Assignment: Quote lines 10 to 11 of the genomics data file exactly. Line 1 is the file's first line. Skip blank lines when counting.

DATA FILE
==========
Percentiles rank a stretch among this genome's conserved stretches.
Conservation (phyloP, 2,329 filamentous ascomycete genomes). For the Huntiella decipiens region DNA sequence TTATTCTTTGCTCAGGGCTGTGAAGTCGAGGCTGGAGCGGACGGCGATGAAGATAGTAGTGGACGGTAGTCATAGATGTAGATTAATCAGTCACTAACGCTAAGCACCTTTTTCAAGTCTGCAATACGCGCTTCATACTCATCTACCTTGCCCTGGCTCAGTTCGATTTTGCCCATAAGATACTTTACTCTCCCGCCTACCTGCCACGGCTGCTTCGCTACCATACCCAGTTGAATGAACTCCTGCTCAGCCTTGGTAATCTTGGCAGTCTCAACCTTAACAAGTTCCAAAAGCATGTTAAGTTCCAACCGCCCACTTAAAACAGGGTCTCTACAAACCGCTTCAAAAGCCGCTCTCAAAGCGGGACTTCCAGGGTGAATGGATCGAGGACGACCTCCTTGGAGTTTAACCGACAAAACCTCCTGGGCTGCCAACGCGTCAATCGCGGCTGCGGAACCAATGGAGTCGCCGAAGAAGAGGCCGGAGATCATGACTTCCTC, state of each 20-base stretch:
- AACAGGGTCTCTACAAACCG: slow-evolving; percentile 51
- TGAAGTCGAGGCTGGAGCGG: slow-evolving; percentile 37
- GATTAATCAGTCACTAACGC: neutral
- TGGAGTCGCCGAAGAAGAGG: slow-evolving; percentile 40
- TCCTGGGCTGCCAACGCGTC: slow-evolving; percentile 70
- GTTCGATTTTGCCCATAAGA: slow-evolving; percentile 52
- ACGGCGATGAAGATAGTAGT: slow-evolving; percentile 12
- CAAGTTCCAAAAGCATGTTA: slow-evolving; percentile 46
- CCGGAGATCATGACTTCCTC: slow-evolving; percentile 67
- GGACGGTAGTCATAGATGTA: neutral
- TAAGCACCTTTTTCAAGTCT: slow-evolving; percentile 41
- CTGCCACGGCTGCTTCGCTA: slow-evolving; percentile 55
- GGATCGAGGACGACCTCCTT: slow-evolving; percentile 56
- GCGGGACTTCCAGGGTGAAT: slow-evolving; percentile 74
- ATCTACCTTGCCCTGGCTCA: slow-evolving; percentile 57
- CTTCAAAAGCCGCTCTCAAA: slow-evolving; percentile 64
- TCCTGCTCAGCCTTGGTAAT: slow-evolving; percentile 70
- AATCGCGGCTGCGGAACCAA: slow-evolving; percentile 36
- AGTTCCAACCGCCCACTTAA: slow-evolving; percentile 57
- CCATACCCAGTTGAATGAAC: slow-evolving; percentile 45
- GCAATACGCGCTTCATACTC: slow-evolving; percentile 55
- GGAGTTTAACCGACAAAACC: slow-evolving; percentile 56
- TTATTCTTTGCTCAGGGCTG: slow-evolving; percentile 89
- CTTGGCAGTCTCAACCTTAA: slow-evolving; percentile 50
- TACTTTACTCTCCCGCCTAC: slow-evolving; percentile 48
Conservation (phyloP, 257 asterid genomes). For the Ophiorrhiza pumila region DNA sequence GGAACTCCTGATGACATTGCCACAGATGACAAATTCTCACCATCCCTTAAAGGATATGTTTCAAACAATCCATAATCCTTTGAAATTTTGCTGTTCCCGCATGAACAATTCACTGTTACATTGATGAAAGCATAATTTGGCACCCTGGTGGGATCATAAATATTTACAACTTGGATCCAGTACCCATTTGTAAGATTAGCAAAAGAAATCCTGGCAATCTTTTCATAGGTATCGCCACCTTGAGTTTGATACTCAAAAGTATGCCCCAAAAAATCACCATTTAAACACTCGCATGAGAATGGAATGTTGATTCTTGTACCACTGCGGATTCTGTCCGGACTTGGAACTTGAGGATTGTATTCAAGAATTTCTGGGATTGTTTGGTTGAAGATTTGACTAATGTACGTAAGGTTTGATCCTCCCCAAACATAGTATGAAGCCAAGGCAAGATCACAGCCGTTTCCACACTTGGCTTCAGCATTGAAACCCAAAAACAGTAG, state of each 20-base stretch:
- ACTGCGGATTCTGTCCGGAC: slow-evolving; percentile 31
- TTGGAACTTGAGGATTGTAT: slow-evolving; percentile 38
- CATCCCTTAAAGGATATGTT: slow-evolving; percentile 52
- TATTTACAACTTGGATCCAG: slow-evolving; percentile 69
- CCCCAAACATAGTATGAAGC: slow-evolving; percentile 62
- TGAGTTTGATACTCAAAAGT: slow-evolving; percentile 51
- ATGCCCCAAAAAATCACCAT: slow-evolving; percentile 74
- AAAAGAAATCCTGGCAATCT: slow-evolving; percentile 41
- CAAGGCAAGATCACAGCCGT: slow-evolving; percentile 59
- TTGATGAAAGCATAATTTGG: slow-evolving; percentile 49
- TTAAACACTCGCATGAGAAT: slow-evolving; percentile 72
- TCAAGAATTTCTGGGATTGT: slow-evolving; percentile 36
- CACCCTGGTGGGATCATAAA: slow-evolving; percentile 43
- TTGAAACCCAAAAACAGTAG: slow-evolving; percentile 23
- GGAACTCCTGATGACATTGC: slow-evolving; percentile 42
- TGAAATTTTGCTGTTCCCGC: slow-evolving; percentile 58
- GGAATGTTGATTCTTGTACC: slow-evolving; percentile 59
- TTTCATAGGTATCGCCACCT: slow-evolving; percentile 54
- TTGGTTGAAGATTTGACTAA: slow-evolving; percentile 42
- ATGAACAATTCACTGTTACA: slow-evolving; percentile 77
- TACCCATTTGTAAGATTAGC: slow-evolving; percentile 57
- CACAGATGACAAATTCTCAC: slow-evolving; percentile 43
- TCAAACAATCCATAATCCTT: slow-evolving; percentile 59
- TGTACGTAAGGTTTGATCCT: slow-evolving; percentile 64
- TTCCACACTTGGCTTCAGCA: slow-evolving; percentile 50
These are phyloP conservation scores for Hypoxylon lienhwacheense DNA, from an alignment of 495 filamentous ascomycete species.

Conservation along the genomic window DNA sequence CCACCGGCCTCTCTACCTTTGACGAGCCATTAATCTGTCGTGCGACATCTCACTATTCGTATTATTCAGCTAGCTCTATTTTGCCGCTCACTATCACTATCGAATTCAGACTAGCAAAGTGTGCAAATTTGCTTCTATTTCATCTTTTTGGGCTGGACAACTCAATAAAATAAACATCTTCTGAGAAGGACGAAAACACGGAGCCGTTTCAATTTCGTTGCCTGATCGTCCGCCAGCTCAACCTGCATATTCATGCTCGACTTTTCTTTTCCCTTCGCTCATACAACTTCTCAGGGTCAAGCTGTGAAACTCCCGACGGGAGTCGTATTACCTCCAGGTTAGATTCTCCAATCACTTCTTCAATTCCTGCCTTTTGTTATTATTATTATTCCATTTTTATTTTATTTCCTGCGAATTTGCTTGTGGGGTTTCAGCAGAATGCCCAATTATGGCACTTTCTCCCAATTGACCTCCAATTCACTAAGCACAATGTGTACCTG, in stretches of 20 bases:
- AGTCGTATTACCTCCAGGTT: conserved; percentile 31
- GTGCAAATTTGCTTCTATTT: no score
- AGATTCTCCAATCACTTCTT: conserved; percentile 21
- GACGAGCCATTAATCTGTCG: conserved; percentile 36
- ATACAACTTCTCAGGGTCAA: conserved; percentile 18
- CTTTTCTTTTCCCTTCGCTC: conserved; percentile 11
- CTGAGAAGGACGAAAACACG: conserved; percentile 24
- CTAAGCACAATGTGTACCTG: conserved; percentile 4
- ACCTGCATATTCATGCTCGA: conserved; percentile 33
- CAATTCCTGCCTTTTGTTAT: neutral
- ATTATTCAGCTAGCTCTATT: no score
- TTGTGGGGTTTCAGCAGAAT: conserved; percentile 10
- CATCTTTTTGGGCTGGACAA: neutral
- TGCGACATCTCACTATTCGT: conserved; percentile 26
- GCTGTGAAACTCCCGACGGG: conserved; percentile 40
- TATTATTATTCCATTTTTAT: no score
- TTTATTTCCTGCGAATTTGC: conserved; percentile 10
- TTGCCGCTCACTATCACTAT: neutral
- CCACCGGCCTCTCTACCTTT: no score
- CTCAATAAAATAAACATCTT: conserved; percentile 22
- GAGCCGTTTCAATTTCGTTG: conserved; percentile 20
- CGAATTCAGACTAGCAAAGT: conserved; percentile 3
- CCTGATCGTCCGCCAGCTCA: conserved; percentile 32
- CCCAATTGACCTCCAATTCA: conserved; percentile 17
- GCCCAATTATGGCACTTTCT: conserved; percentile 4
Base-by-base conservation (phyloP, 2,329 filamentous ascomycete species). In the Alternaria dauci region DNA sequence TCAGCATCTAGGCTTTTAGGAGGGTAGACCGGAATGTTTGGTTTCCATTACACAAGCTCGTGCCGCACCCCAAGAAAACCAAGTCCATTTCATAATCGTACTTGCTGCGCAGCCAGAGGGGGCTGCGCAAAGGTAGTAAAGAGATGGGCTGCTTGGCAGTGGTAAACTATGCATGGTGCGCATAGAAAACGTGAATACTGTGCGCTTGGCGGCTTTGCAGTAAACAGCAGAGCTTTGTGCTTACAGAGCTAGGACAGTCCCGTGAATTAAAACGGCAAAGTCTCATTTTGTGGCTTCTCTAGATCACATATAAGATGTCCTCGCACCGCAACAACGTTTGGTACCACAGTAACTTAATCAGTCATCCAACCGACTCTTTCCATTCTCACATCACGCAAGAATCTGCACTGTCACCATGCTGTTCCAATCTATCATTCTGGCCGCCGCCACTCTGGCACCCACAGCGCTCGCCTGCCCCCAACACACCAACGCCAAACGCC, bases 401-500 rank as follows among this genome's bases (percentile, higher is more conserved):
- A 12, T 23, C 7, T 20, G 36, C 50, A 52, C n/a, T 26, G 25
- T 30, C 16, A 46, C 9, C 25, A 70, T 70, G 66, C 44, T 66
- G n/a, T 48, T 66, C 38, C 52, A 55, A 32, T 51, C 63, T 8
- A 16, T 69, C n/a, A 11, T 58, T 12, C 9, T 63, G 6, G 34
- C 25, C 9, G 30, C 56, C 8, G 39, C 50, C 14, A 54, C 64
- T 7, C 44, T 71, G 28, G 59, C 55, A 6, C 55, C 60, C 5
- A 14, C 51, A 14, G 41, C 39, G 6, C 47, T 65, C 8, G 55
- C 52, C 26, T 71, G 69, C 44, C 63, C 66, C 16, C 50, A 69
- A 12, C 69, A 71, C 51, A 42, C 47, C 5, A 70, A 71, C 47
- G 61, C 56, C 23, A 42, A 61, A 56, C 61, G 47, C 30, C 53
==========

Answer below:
- CAAGTTCCAAAAGCATGTTA: slow-evolving; percentile 46
- CCGGAGATCATGACTTCCTC: slow-evolving; percentile 67